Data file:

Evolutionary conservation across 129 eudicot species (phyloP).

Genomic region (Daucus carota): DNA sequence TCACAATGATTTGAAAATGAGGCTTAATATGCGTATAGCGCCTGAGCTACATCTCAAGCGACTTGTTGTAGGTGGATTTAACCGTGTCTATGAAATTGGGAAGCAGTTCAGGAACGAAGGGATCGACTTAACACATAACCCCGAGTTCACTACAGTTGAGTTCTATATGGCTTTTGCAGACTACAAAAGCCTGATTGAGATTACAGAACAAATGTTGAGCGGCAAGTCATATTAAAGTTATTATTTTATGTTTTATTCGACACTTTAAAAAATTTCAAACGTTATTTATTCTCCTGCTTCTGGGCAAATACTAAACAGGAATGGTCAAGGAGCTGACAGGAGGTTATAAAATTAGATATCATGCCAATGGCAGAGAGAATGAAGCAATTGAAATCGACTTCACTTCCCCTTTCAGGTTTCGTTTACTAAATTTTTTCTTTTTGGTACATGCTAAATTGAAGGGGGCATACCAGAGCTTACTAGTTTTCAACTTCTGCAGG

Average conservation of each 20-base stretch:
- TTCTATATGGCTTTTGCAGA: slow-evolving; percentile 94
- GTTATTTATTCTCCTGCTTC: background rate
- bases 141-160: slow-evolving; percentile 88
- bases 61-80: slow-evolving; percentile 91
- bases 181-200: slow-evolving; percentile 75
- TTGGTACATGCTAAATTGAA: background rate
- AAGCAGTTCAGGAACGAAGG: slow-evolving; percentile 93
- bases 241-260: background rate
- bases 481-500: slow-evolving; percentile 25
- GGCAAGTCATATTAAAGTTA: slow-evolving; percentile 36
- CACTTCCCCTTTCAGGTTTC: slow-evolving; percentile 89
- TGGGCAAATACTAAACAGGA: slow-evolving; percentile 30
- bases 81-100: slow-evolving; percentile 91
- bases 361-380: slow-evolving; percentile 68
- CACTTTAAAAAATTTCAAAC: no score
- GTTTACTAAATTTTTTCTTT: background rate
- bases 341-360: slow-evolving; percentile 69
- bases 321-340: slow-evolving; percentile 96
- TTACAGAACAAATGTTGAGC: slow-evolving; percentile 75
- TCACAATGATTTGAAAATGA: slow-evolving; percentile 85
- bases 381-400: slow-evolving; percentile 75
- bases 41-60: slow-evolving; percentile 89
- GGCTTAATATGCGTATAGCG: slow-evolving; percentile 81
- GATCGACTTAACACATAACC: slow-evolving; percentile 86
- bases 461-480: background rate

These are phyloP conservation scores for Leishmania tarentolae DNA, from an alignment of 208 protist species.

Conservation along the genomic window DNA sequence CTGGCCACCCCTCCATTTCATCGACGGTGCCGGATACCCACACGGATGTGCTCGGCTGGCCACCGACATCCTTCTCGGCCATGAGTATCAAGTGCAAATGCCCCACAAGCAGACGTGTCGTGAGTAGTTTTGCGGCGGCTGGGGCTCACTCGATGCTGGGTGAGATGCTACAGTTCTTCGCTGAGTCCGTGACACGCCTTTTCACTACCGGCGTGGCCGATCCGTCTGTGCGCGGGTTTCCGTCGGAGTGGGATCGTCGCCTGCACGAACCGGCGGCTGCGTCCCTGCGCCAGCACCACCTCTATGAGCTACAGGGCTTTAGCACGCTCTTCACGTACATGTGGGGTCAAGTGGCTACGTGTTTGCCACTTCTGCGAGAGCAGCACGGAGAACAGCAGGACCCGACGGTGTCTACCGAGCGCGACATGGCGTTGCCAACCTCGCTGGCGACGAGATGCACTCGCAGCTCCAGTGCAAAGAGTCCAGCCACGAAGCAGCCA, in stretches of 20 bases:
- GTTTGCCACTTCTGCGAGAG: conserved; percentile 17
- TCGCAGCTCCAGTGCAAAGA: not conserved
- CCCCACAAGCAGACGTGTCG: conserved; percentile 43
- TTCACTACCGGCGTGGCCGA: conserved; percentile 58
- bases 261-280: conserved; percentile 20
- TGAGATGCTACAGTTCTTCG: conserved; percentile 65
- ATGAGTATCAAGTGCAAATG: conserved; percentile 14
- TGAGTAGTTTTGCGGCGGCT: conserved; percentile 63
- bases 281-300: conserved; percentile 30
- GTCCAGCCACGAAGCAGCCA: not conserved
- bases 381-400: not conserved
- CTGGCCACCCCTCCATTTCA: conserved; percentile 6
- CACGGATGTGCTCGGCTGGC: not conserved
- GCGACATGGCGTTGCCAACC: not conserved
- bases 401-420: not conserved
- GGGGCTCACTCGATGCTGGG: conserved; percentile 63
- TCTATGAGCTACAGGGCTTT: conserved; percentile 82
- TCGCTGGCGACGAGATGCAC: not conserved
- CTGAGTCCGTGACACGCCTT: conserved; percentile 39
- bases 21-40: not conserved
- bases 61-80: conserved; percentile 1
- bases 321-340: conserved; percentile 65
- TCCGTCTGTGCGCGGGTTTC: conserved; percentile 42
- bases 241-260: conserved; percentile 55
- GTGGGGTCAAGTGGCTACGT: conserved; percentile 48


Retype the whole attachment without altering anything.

Evolutionary conservation across 129 eudicot species (phyloP).

Genomic region (Daucus carota): DNA sequence TCACAATGATTTGAAAATGAGGCTTAATATGCGTATAGCGCCTGAGCTACATCTCAAGCGACTTGTTGTAGGTGGATTTAACCGTGTCTATGAAATTGGGAAGCAGTTCAGGAACGAAGGGATCGACTTAACACATAACCCCGAGTTCACTACAGTTGAGTTCTATATGGCTTTTGCAGACTACAAAAGCCTGATTGAGATTACAGAACAAATGTTGAGCGGCAAGTCATATTAAAGTTATTATTTTATGTTTTATTCGACACTTTAAAAAATTTCAAACGTTATTTATTCTCCTGCTTCTGGGCAAATACTAAACAGGAATGGTCAAGGAGCTGACAGGAGGTTATAAAATTAGATATCATGCCAATGGCAGAGAGAATGAAGCAATTGAAATCGACTTCACTTCCCCTTTCAGGTTTCGTTTACTAAATTTTTTCTTTTTGGTACATGCTAAATTGAAGGGGGCATACCAGAGCTTACTAGTTTTCAACTTCTGCAGG

Average conservation of each 20-base stretch:
- TTCTATATGGCTTTTGCAGA: slow-evolving; percentile 94
- GTTATTTATTCTCCTGCTTC: background rate
- bases 141-160: slow-evolving; percentile 88
- bases 61-80: slow-evolving; percentile 91
- bases 181-200: slow-evolving; percentile 75
- TTGGTACATGCTAAATTGAA: background rate
- AAGCAGTTCAGGAACGAAGG: slow-evolving; percentile 93
- bases 241-260: background rate
- bases 481-500: slow-evolving; percentile 25
- GGCAAGTCATATTAAAGTTA: slow-evolving; percentile 36
- CACTTCCCCTTTCAGGTTTC: slow-evolving; percentile 89
- TGGGCAAATACTAAACAGGA: slow-evolving; percentile 30
- bases 81-100: slow-evolving; percentile 91
- bases 361-380: slow-evolving; percentile 68
- CACTTTAAAAAATTTCAAAC: no score
- GTTTACTAAATTTTTTCTTT: background rate
- bases 341-360: slow-evolving; percentile 69
- bases 321-340: slow-evolving; percentile 96
- TTACAGAACAAATGTTGAGC: slow-evolving; percentile 75
- TCACAATGATTTGAAAATGA: slow-evolving; percentile 85
- bases 381-400: slow-evolving; percentile 75
- bases 41-60: slow-evolving; percentile 89
- GGCTTAATATGCGTATAGCG: slow-evolving; percentile 81
- GATCGACTTAACACATAACC: slow-evolving; percentile 86
- bases 461-480: background rate

These are phyloP conservation scores for Leishmania tarentolae DNA, from an alignment of 208 protist species.

Conservation along the genomic window DNA sequence CTGGCCACCCCTCCATTTCATCGACGGTGCCGGATACCCACACGGATGTGCTCGGCTGGCCACCGACATCCTTCTCGGCCATGAGTATCAAGTGCAAATGCCCCACAAGCAGACGTGTCGTGAGTAGTTTTGCGGCGGCTGGGGCTCACTCGATGCTGGGTGAGATGCTACAGTTCTTCGCTGAGTCCGTGACACGCCTTTTCACTACCGGCGTGGCCGATCCGTCTGTGCGCGGGTTTCCGTCGGAGTGGGATCGTCGCCTGCACGAACCGGCGGCTGCGTCCCTGCGCCAGCACCACCTCTATGAGCTACAGGGCTTTAGCACGCTCTTCACGTACATGTGGGGTCAAGTGGCTACGTGTTTGCCACTTCTGCGAGAGCAGCACGGAGAACAGCAGGACCCGACGGTGTCTACCGAGCGCGACATGGCGTTGCCAACCTCGCTGGCGACGAGATGCACTCGCAGCTCCAGTGCAAAGAGTCCAGCCACGAAGCAGCCA, in stretches of 20 bases:
- GTTTGCCACTTCTGCGAGAG: conserved; percentile 17
- TCGCAGCTCCAGTGCAAAGA: not conserved
- CCCCACAAGCAGACGTGTCG: conserved; percentile 43
- TTCACTACCGGCGTGGCCGA: conserved; percentile 58
- bases 261-280: conserved; percentile 20
- TGAGATGCTACAGTTCTTCG: conserved; percentile 65
- ATGAGTATCAAGTGCAAATG: conserved; percentile 14
- TGAGTAGTTTTGCGGCGGCT: conserved; percentile 63
- bases 281-300: conserved; percentile 30
- GTCCAGCCACGAAGCAGCCA: not conserved
- bases 381-400: not conserved
- CTGGCCACCCCTCCATTTCA: conserved; percentile 6
- CACGGATGTGCTCGGCTGGC: not conserved
- GCGACATGGCGTTGCCAACC: not conserved
- bases 401-420: not conserved
- GGGGCTCACTCGATGCTGGG: conserved; percentile 63
- TCTATGAGCTACAGGGCTTT: conserved; percentile 82
- TCGCTGGCGACGAGATGCAC: not conserved
- CTGAGTCCGTGACACGCCTT: conserved; percentile 39
- bases 21-40: not conserved
- bases 61-80: conserved; percentile 1
- bases 321-340: conserved; percentile 65
- TCCGTCTGTGCGCGGGTTTC: conserved; percentile 42
- bases 241-260: conserved; percentile 55
- GTGGGGTCAAGTGGCTACGT: conserved; percentile 48